Bank Surveillance

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Saturday, June 24, 2006

THE TREASURY Department's just-disclosed program of searching records of overseas bank transfers may provoke outraged comparisons to the National Security Agency's warrantless surveillance and data-mining of telephone call records. At least if news reports and government statements concerning the revelations are correct, however, this program is far less troubling. As with all revelations concerning the secretive Bush administration, you have to worry about what you don't know. So far, however, it seems like exactly the sort of aggressive tactic the government should be taking in the war on terrorism.

For one thing, it appears to be legal. The government is receiving large volumes of data detailing financial transfers from the Society for Worldwide Interbank Financial Telecommunication (SWIFT), a Belgium-based consortium that acts as a kind of messenger service for banks around the world, electronically notifying banks of transactions other banks are attempting to complete. The government, if it develops suspicions about a person, can search the system for any transactions that person may have engaged in. While customer banking data are generally private under federal law, the statute does not appear to cover the society, which isn't a bank and doesn't have individual customers. What's more, a different law gives the president broad powers in a national emergency situation to investigate, or even prohibit, certain financial transactions.

It is also the sort of information the government should be examining in any effort to frustrate terrorist financing and develop leads about who is funding whom. While such data can certainly be misused, records of overseas financial transfers are less sensitive from a privacy point of view than, say, the contents of phone calls or e-mails. And some safeguards appear to be in place to make sure the information is not misused. The department receives the material under a subpoena, Treasury officials emphasized yesterday. SWIFT's representatives audit all searches, as does an outside auditing firm. Unlike a data-mining operation, where analysts try to identify high-risk individuals using patterns and trends embedded in huge data sets, analysts here are searching for transactions involving individuals about whom they already have suspicions.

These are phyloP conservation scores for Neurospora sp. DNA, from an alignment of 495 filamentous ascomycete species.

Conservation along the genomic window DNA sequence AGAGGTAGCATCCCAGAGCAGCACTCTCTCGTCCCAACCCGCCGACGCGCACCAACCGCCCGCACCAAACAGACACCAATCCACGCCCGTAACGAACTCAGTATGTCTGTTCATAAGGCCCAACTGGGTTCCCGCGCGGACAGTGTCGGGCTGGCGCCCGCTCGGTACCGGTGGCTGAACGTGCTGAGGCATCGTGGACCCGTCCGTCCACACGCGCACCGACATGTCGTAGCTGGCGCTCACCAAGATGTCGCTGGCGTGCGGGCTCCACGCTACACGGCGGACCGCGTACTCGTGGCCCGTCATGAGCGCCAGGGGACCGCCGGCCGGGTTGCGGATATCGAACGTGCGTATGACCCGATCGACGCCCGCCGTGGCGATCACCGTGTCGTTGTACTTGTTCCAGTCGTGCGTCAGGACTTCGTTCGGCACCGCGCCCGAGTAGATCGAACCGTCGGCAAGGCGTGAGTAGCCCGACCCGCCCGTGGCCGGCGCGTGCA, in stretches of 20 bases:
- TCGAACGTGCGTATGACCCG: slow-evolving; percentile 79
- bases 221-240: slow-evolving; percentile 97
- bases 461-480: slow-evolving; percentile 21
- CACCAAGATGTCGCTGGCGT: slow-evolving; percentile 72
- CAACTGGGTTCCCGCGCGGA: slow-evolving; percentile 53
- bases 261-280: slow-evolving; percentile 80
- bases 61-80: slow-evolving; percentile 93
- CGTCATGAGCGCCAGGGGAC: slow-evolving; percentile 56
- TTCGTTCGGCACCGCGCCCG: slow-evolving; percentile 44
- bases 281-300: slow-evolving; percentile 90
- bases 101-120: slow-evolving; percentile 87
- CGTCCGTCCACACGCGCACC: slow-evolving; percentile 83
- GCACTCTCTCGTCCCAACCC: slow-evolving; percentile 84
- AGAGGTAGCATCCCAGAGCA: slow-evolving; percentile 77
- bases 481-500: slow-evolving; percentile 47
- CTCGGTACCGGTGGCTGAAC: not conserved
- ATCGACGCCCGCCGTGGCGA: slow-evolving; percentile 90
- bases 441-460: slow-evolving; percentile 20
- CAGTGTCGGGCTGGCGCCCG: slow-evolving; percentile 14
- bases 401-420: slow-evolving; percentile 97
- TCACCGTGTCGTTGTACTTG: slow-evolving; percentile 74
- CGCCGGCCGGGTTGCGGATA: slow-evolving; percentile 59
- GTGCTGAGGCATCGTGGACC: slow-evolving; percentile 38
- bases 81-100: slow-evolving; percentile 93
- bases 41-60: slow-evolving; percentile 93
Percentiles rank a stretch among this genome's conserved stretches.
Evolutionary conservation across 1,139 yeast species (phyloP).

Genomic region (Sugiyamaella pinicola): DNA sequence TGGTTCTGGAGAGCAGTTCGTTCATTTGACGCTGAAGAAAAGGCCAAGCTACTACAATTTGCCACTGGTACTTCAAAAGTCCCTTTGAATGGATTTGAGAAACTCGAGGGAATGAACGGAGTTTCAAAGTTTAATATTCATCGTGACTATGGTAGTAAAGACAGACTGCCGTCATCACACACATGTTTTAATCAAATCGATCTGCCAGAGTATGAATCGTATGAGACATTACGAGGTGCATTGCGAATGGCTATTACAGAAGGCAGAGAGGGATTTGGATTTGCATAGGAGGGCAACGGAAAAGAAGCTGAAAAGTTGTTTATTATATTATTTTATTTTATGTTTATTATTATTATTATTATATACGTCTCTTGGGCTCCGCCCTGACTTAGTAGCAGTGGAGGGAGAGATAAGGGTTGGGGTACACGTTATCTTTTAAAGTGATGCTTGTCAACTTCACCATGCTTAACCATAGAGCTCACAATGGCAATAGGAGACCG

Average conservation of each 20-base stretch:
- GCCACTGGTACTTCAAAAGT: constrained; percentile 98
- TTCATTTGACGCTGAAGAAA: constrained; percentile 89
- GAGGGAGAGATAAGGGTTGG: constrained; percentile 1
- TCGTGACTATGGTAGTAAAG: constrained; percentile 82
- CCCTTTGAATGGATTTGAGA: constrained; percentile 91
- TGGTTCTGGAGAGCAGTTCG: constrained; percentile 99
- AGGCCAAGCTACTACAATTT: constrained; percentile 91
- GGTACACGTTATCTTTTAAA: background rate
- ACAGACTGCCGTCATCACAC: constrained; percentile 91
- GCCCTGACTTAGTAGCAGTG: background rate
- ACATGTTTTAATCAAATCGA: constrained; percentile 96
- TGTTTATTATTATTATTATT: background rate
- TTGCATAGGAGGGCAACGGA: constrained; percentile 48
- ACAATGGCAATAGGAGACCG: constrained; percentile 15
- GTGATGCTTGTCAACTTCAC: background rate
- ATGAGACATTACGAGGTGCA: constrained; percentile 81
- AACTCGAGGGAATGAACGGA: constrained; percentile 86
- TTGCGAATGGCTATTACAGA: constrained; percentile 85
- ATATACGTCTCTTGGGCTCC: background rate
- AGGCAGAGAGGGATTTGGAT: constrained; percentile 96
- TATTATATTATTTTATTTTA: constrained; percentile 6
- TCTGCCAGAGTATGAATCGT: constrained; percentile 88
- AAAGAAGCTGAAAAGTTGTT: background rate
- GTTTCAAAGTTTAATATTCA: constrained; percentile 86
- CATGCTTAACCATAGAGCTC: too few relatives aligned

Because the administration is so secretive, it is essential that Congress appropriately inform itself of the details and contours of the program. The administration only briefed the full intelligence committees recently, apparently after the program appeared likely to become public. These committees need to make sure that the legal basis for it is sound, as it appears; that the program is appropriately designed and tailored; that the internal controls are rigorous and the uses of the data are properly constrained. So far, however, there is little reason to think it poses a great civil liberties problem.


© 2006 The Washington Post Company

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